Hi, Gang. Craig here again, and I’m back on the topic of starting a story. I also want to weave in the importance of a good notebook. For reference purposes, here are the links to the previous posts. New Story and Media Res.
I get ideas all the time. Most of them are pretty worthless. Other times, I jot a line or two into my phone or iPad and store it away. These can become stories all by themselves, but more often will appear as a situation in something I’m already writing.
Occasionally, I’ll share a vignette on my own blog, and this is what happened back in November. The value goes beyond just entertaining my followers. I have a category in the sidebar called Short Stories and Vignettes. Surprise! It’s another form of notebook for me.
This little story doesn’t even have a title. It’s very short, so I’m going to post it here, then we’re going to poke it with a stick and see what we can do with it.
I’ll post it between some section breaks for clarity.
Cybernet Library Access Point……………………
General Public Profile…………………..
I stole this computer from an abandoned library. Dogs are howling down the street, so I don’t have much time.
Wind is from the west, but I can’t smell them yet. They must be east of me. I hope they’re east of me. I won’t let them get their tentacles on the baby again, I promise you that. Little Bit is fine, but she misses her mommy.
I’m going to head north, then veer west. We might make the safe zone in three days, two if we’re lucky. Whatever you do, stay in the safe zone.
The howling is getting louder. We’ve got to go. Love you.
PS: Hope they aren’t monitoring the library sy
For the original purpose the spacing, partial word at the end, and flashing light was important. If we expand this story, most of that should change.
Remember, we need a person, in a place, with a problem. I think we have that covered, but it’s a little thin. We need some tension too, and we’ve got that covered.
So what could we do with it? One of the important things is to assess what we don’t have right along with what we already have.
We don’t know who the writer of the email is. This could be a spouse, but it could be a sibling, parent, or lover. Maybe it’s a wanna-be lover. We don’t know if the writer is male or female either. At this point it could be a robot servant of some kind.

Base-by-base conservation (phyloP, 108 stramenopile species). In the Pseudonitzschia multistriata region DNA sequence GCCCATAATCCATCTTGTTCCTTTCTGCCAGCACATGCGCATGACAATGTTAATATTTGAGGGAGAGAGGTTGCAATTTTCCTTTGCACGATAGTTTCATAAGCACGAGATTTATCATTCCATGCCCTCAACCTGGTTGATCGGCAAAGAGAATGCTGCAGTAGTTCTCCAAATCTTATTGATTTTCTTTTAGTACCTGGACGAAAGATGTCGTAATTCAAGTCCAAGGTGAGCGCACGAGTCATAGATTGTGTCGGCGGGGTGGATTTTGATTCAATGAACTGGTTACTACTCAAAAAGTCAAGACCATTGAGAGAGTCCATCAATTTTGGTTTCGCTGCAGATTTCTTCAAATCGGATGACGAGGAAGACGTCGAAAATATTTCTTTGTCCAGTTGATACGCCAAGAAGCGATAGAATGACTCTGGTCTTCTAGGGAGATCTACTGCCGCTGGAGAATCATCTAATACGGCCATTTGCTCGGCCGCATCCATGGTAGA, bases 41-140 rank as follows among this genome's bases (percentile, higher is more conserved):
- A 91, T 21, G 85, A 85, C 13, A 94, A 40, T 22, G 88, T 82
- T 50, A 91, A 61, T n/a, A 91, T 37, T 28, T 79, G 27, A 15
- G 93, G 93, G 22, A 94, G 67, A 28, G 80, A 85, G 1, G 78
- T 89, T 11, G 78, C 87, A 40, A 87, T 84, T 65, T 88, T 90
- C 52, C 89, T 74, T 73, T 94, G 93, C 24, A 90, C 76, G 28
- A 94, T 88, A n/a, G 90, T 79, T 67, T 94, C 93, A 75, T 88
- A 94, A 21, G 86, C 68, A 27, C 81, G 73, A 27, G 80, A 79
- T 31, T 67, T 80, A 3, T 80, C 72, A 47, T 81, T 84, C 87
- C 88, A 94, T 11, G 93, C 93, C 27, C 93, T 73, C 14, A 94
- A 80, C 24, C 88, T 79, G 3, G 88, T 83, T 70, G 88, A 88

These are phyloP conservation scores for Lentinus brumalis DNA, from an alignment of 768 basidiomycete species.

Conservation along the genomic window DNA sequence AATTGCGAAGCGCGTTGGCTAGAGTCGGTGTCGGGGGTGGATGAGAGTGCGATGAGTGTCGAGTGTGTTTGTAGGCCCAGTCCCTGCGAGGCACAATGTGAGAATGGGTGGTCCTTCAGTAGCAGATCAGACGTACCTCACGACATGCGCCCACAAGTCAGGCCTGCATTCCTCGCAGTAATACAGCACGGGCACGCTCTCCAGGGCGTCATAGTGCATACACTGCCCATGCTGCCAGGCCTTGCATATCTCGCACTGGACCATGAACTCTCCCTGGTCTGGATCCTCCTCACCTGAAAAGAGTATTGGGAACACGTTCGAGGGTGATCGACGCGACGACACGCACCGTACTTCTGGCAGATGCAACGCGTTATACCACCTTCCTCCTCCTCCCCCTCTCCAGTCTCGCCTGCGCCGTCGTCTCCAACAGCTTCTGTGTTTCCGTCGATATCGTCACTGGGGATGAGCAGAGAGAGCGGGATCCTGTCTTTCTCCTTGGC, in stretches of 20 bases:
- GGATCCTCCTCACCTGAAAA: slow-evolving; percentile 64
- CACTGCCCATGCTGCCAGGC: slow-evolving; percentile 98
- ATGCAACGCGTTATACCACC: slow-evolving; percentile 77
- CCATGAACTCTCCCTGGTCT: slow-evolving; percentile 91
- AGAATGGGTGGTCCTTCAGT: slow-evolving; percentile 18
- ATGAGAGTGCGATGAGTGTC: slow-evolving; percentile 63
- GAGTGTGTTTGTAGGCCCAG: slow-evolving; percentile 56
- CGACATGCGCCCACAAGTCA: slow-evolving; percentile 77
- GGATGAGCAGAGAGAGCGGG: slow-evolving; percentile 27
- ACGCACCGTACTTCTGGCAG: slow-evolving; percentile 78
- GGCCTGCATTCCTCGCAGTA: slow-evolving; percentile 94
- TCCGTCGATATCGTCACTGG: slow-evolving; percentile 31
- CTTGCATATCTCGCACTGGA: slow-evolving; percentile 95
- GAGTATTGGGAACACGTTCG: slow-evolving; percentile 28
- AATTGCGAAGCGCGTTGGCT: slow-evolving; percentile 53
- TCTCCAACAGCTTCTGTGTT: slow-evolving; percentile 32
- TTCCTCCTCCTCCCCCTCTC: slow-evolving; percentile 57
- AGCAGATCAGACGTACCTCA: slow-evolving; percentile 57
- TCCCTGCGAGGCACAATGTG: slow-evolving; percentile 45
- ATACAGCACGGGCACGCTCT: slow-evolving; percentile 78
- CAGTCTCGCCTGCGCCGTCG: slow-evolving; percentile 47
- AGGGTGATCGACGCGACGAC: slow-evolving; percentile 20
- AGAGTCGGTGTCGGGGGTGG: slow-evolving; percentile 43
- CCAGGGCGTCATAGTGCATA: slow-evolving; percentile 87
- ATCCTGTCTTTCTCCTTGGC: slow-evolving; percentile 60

This deserves some serious consideration if we want to make this into a “real” story.
Another fun thing to consider is placement of the letter. This could actually be Sarah’s story, and we are using an epistolary style to weave two stories into each other. Maybe she’s already left the safe zone, and is tracking her lover’s progress via these emails in an attempt to find them. As authors we could open every other chapter with a new email. This would be a great way to build tension. The writer has Sarah’s baby, and she’s worried. As the letters get more intense, the tension builds to the breaking point.
If we go down this path, there is an added bonus of keeping the lovers apart. This builds tension for the reader, and makes them happy when they finally reunite.
If we were to write Sarah’s story, we need to drop the cheesy parts about logging into the Library System, because she wouldn’t experience that.
Might be fun to turn the whole thing on its head and have some of the words in the email be code. This could be the story of the resistance leading the invaders into a trap. They know the aliens are monitoring the emails. Maybe Little Bit is actually a bomb of some kind and not an actual child. Maybe Sarah invented the bomb, and the writer of the letter is on a suicide mission to get it into the heart of the invaders’ territory. Sarah has to set it off remotely, killing the person who delivered it. Talk about tension.
The added bonus in this version is the twist. I love a good twist, and think most readers do. Don’t give up the secret code too soon. Give the reader a chance to decipher it themselves.
We talked about Media Res in a previous post, and you could certainly use it here. Open the story with this vignette, then walk our readers back and tell the story of how we got here.
We placed some foundation stones, but we haven’t completely settled on a genre either. While this screams science fiction, it could be urban fantasy pretty easily. Tentacled monsters could have a paranormal background. This could also be romance or horror with a background of science fiction… or paranormal.
This is the kind of thought process one author goes through; me. I think it’s a fair process. It’s also important to have bad ideas too. This prevents us from going with the first thing that comes to mind and helps us avoid what I call Low Hanging Fruit.
Bad Idea Example: A director yells, “Cut.” The whole thing is a movie set and we’re going to tell a completely different kind of story.
That will piss off a bunch of readers, but it’s nice to think about this stuff before we start writing. I read somewhere once that in order to have a good idea, you have to have a lot of bad ones.
What do you guys do to start a new story? Mine rarely come fully fledged. I jot down a cool name and save it for years. I awaken in the morning, and make a note or two. Sometimes I write a vignette. My morning commute helps me flesh out the worthy ones. This is where I poke and prod it to death or into something better.
Tell me about your process.